“Champions aren’t made in the gyms. Champions are made from something they have deep inside them – a desire, a dream, a vision.” – Cassius Marcellus Clay.
Individual interpretations notwithstanding, elections are generally regarded as contests. The United States of America’s quadrennial election of 1876, which eventually led to the Compromise of 1877, through Kenya’s “tribalism-marked” election of 2007, to Zimbabwe’s “deeply flawed” presidential contest of 2008, even, Venezuela’s “decisive” election of 2012, among numerous others, all point to the fact that, Nigeria as an indivisible part of the Global Village cannot be said to be indifferent to the dynamics of its global villageness.
As a matter of fact, anyone who has read the book, ‘Why Nations Fail’ by Daron Acemoglu and James Robinson would readily admit that there’s clearly more to the gubernatorial election which returned Ayodele Fayose as Governor-Elect than meets the eye.
Aside any other reasons already in circulation for the sad event of June 21, 2014, I have personally described the quintessential Governor Kayode Fayemi as the [Governor Babatunde] Fasola of Ekiti State. The question then is: if the Fasola in Fayemi did so well – and, he did very well – in Ekiti, why then did he lose the election by such a wide margin? In my considered opinion, the answer is simple: the Bola Tinubu of Ekiti politics was conspicuously absent; and the Lamidi Adedibu, the Azeez Arisekola Alao and the Olusola Saraki of Ekiti politics were either dead, incompetent, unrecognized, uncommitted; not empowered, or simply gone into self-imposed exile, thereby leaving the stage for the pro-masses-yet-integrity-
Some people tagged it “stomach infrastructure”; I’d rather refer to it as the “PDP abracadabra”: the more you look, the less you see!” Till date, I have continued to ponder what went so wrong and how things went so bad that none of Fayemi’s men of political “timbre and caliber” was able to deliver his local government to the ruling party. Too bad! Fayose won the election the usual People’s Democratic Party, PDP-way and the Umbllera went gaga, thinking that all elections would go the way of Ekiti! Anyway, as one Nigerian privileged with witnessing the Ekiti saga, what happened as well as what did not happen during governorship election are issues for another day!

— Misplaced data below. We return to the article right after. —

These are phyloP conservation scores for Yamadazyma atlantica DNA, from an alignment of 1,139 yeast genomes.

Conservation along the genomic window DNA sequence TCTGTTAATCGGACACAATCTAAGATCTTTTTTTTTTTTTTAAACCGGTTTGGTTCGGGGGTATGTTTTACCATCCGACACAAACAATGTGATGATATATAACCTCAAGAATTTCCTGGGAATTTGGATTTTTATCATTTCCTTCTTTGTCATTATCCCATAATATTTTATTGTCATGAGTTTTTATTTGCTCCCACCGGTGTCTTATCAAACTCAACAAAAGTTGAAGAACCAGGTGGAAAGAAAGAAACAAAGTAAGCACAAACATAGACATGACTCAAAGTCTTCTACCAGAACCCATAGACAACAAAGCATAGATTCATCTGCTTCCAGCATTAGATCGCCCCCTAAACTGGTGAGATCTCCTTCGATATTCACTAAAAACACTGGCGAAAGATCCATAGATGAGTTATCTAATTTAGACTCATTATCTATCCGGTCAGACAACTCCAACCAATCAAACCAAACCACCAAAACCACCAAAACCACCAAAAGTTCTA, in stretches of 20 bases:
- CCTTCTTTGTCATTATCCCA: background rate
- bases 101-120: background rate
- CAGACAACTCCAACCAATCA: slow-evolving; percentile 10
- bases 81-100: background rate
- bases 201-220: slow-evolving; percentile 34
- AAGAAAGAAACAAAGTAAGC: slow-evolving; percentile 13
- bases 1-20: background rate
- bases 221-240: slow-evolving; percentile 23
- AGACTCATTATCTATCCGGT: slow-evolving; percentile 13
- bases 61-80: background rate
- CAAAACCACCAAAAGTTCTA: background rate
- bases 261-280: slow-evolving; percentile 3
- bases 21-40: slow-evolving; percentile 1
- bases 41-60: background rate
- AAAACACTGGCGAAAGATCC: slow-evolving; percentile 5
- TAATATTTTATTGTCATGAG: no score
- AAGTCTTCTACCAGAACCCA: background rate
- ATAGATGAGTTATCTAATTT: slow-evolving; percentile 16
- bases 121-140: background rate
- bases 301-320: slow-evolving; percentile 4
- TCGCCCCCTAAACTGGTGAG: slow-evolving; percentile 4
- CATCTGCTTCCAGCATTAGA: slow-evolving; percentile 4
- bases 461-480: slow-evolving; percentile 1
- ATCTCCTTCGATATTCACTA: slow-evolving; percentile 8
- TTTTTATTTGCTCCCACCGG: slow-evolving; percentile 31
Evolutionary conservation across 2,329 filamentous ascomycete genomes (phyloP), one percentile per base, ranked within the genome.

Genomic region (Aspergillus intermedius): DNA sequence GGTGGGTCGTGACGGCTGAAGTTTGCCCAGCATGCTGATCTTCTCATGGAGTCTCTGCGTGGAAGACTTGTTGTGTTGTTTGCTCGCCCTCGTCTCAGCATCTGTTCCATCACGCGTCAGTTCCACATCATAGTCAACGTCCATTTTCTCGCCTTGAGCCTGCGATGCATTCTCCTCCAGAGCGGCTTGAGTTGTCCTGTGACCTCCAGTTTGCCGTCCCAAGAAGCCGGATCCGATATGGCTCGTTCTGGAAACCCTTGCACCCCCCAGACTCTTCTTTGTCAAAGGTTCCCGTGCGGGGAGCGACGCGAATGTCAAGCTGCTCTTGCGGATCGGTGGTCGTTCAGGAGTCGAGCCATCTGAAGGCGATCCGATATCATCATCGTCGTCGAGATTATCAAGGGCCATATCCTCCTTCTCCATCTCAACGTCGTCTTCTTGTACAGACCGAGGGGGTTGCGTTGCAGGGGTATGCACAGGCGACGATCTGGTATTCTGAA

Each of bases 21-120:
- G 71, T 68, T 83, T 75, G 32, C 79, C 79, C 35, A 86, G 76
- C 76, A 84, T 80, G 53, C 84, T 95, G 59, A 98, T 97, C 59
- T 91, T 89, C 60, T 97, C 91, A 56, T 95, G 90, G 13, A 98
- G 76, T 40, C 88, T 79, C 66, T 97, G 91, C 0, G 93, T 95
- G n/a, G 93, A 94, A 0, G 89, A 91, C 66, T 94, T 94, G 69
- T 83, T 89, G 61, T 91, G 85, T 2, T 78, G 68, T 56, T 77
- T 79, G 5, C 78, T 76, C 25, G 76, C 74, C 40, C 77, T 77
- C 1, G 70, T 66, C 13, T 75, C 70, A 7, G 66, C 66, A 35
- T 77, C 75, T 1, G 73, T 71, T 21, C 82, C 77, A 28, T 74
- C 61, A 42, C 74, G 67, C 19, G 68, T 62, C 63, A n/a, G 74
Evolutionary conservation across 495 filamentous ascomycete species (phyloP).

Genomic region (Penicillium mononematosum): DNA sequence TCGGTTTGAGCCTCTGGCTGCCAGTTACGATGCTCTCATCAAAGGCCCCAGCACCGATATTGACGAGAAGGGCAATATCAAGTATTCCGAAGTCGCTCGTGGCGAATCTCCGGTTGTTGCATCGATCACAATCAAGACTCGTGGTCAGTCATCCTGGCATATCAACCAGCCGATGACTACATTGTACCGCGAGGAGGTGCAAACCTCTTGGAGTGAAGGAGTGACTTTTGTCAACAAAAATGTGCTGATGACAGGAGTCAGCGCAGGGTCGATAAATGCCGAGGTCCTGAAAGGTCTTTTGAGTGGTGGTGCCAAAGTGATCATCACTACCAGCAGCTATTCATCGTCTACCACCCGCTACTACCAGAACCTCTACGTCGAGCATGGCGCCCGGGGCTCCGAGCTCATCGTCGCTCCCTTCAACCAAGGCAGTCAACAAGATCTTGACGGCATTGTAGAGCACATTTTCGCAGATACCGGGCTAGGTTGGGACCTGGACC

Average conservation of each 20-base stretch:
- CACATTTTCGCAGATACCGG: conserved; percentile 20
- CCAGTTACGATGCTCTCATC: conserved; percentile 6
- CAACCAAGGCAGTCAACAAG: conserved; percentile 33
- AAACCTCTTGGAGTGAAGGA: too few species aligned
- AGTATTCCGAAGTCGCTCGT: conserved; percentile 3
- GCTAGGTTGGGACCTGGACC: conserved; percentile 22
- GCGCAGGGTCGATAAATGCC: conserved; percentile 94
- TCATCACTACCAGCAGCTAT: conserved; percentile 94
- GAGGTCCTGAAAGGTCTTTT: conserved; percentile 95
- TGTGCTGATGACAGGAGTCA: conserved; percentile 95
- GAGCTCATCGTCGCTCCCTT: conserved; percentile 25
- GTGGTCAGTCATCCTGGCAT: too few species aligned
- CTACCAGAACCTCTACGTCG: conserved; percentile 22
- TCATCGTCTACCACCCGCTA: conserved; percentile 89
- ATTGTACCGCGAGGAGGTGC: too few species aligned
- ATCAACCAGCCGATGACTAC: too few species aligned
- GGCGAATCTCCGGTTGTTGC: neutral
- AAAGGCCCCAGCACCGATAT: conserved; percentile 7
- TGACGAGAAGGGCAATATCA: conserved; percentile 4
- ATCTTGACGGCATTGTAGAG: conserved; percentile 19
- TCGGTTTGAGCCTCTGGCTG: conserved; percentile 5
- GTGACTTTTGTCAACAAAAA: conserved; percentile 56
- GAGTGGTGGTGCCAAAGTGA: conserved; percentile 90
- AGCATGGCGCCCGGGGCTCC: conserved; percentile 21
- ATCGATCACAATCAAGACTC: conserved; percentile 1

Goodbye Ekiti, the Fountain of Knowledge! Welcome Osun, the Land of the Virtuous! In less than two weeks, precisely, on August 9, 2014, residents of the state will go to the polls to elect the governor who will run the affairs of the state for the next four years. And, as a respected political leader once remarked, with the way this “mere geographical expression” is constitutionally structured, in any of the country’s 36 states, after God, the next person is the governor. Little wonder why every Tom, Dick or Harry wants to grab power at all costs! What more? With Goodluck Jonathan, Nigeria’s sitting Khalifa, unwilling to let go of power; and, with the North scheming with unparalleled crudity to take back the power it “willingly conceded to the South”, the ruling party at the centre is indeed desperate in its bid to capture the Southwest in order to make up for any shortcomings that may come its way from the Northern part of the country during next year’s general elections.
“The journey is the reward”, said the Chinese Proverb. In other words, it is a settled case that Rauf Aregbesola, the sitting governor, has simplified the art of governance and has laid the foundation for modern welfare in the state. Apart from some of his achievements which have been comprehensively articulated by respected commentators, the governor has also surpassed the people’s expectations in other areas. For example, his first term in office witnessed the establishment of the Quick Impact Intervention Programme (QIIP) – to deal with small-scale farmers on a cooperative basis; and Osun Debt Management Office – to centrally coordinating the management of the state’s debt. 185 Km Oyo Boundary (Asejire) to Osun-Ondo Boundary (Owena) was beautified; super highways to connect Osun to Lagos and Osun to Kwara States were built; and Freedom Park, the first of its kind in the history of the state, was constructed.
Aregbesola’s administration also saw to the payment of salaries to old age people (referred to as Agba Osun). Not that alone, over 3,000 permanent teachers were employed into the state’s education sector while 339 university graduates were recruited into Osun State Civil Service. Even, as we speak, there are free rail services to all indigenes of the state living in Lagos State; and 61 township roads covering128km are being upgraded all over the state.